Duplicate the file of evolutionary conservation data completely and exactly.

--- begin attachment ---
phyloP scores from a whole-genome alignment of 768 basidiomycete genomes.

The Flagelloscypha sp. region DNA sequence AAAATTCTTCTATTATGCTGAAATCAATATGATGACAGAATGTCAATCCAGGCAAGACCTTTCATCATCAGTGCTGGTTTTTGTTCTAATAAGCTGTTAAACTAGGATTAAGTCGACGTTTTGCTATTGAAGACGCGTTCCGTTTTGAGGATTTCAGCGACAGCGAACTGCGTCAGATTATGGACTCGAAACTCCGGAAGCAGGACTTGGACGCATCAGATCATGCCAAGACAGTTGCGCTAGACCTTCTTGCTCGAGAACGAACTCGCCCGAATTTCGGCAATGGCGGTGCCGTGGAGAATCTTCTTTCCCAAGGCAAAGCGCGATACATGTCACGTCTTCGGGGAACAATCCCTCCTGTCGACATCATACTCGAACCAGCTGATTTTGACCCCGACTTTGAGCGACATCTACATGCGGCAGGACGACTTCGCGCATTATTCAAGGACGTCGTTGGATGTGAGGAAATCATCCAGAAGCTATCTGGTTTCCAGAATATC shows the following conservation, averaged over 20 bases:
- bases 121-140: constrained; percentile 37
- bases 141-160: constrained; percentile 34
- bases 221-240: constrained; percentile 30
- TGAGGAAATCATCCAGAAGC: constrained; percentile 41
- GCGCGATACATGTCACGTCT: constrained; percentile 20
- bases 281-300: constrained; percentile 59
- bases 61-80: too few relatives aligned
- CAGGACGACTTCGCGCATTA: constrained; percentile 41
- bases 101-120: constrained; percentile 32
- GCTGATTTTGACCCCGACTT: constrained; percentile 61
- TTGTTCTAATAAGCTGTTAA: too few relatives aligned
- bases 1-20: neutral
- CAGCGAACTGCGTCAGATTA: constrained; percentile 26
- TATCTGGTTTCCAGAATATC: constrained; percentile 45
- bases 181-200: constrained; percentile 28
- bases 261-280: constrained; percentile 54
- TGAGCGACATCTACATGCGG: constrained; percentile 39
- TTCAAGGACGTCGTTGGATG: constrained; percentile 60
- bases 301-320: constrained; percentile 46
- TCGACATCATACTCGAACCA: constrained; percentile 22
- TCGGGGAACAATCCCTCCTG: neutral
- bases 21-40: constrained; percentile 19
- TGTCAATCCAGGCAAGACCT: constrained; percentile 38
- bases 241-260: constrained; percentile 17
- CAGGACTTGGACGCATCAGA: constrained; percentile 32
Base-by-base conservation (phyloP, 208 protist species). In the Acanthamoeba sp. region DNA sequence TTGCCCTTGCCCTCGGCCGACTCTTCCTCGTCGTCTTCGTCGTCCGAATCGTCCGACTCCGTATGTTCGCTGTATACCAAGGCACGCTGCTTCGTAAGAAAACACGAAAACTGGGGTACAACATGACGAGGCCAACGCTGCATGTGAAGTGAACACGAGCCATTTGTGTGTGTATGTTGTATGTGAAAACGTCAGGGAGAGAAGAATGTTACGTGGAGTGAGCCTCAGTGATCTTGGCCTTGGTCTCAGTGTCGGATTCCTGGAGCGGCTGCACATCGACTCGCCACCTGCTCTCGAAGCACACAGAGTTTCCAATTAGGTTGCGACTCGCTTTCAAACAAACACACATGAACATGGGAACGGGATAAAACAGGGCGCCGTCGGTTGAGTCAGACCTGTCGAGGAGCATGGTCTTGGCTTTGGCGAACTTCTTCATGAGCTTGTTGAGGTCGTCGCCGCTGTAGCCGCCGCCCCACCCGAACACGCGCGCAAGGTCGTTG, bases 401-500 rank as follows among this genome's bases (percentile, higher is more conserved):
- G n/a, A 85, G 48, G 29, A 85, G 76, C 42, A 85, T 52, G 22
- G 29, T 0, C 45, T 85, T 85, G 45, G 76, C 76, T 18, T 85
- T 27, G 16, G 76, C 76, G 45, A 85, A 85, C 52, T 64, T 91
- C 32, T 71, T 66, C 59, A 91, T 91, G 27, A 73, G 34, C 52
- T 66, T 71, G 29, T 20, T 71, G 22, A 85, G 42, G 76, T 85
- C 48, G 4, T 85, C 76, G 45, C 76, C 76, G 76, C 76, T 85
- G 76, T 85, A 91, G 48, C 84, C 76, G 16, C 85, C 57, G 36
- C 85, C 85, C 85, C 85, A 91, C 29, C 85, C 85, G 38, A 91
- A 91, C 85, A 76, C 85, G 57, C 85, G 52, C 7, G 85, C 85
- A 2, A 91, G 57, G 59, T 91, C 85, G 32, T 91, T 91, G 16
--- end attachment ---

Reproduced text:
phyloP scores from a whole-genome alignment of 768 basidiomycete genomes.

The Flagelloscypha sp. region DNA sequence AAAATTCTTCTATTATGCTGAAATCAATATGATGACAGAATGTCAATCCAGGCAAGACCTTTCATCATCAGTGCTGGTTTTTGTTCTAATAAGCTGTTAAACTAGGATTAAGTCGACGTTTTGCTATTGAAGACGCGTTCCGTTTTGAGGATTTCAGCGACAGCGAACTGCGTCAGATTATGGACTCGAAACTCCGGAAGCAGGACTTGGACGCATCAGATCATGCCAAGACAGTTGCGCTAGACCTTCTTGCTCGAGAACGAACTCGCCCGAATTTCGGCAATGGCGGTGCCGTGGAGAATCTTCTTTCCCAAGGCAAAGCGCGATACATGTCACGTCTTCGGGGAACAATCCCTCCTGTCGACATCATACTCGAACCAGCTGATTTTGACCCCGACTTTGAGCGACATCTACATGCGGCAGGACGACTTCGCGCATTATTCAAGGACGTCGTTGGATGTGAGGAAATCATCCAGAAGCTATCTGGTTTCCAGAATATC shows the following conservation, averaged over 20 bases:
- bases 121-140: constrained; percentile 37
- bases 141-160: constrained; percentile 34
- bases 221-240: constrained; percentile 30
- TGAGGAAATCATCCAGAAGC: constrained; percentile 41
- GCGCGATACATGTCACGTCT: constrained; percentile 20
- bases 281-300: constrained; percentile 59
- bases 61-80: too few relatives aligned
- CAGGACGACTTCGCGCATTA: constrained; percentile 41
- bases 101-120: constrained; percentile 32
- GCTGATTTTGACCCCGACTT: constrained; percentile 61
- TTGTTCTAATAAGCTGTTAA: too few relatives aligned
- bases 1-20: neutral
- CAGCGAACTGCGTCAGATTA: constrained; percentile 26
- TATCTGGTTTCCAGAATATC: constrained; percentile 45
- bases 181-200: constrained; percentile 28
- bases 261-280: constrained; percentile 54
- TGAGCGACATCTACATGCGG: constrained; percentile 39
- TTCAAGGACGTCGTTGGATG: constrained; percentile 60
- bases 301-320: constrained; percentile 46
- TCGACATCATACTCGAACCA: constrained; percentile 22
- TCGGGGAACAATCCCTCCTG: neutral
- bases 21-40: constrained; percentile 19
- TGTCAATCCAGGCAAGACCT: constrained; percentile 38
- bases 241-260: constrained; percentile 17
- CAGGACTTGGACGCATCAGA: constrained; percentile 32
Base-by-base conservation (phyloP, 208 protist species). In the Acanthamoeba sp. region DNA sequence TTGCCCTTGCCCTCGGCCGACTCTTCCTCGTCGTCTTCGTCGTCCGAATCGTCCGACTCCGTATGTTCGCTGTATACCAAGGCACGCTGCTTCGTAAGAAAACACGAAAACTGGGGTACAACATGACGAGGCCAACGCTGCATGTGAAGTGAACACGAGCCATTTGTGTGTGTATGTTGTATGTGAAAACGTCAGGGAGAGAAGAATGTTACGTGGAGTGAGCCTCAGTGATCTTGGCCTTGGTCTCAGTGTCGGATTCCTGGAGCGGCTGCACATCGACTCGCCACCTGCTCTCGAAGCACACAGAGTTTCCAATTAGGTTGCGACTCGCTTTCAAACAAACACACATGAACATGGGAACGGGATAAAACAGGGCGCCGTCGGTTGAGTCAGACCTGTCGAGGAGCATGGTCTTGGCTTTGGCGAACTTCTTCATGAGCTTGTTGAGGTCGTCGCCGCTGTAGCCGCCGCCCCACCCGAACACGCGCGCAAGGTCGTTG, bases 401-500 rank as follows among this genome's bases (percentile, higher is more conserved):
- G n/a, A 85, G 48, G 29, A 85, G 76, C 42, A 85, T 52, G 22
- G 29, T 0, C 45, T 85, T 85, G 45, G 76, C 76, T 18, T 85
- T 27, G 16, G 76, C 76, G 45, A 85, A 85, C 52, T 64, T 91
- C 32, T 71, T 66, C 59, A 91, T 91, G 27, A 73, G 34, C 52
- T 66, T 71, G 29, T 20, T 71, G 22, A 85, G 42, G 76, T 85
- C 48, G 4, T 85, C 76, G 45, C 76, C 76, G 76, C 76, T 85
- G 76, T 85, A 91, G 48, C 84, C 76, G 16, C 85, C 57, G 36
- C 85, C 85, C 85, C 85, A 91, C 29, C 85, C 85, G 38, A 91
- A 91, C 85, A 76, C 85, G 57, C 85, G 52, C 7, G 85, C 85
- A 2, A 91, G 57, G 59, T 91, C 85, G 32, T 91, T 91, G 16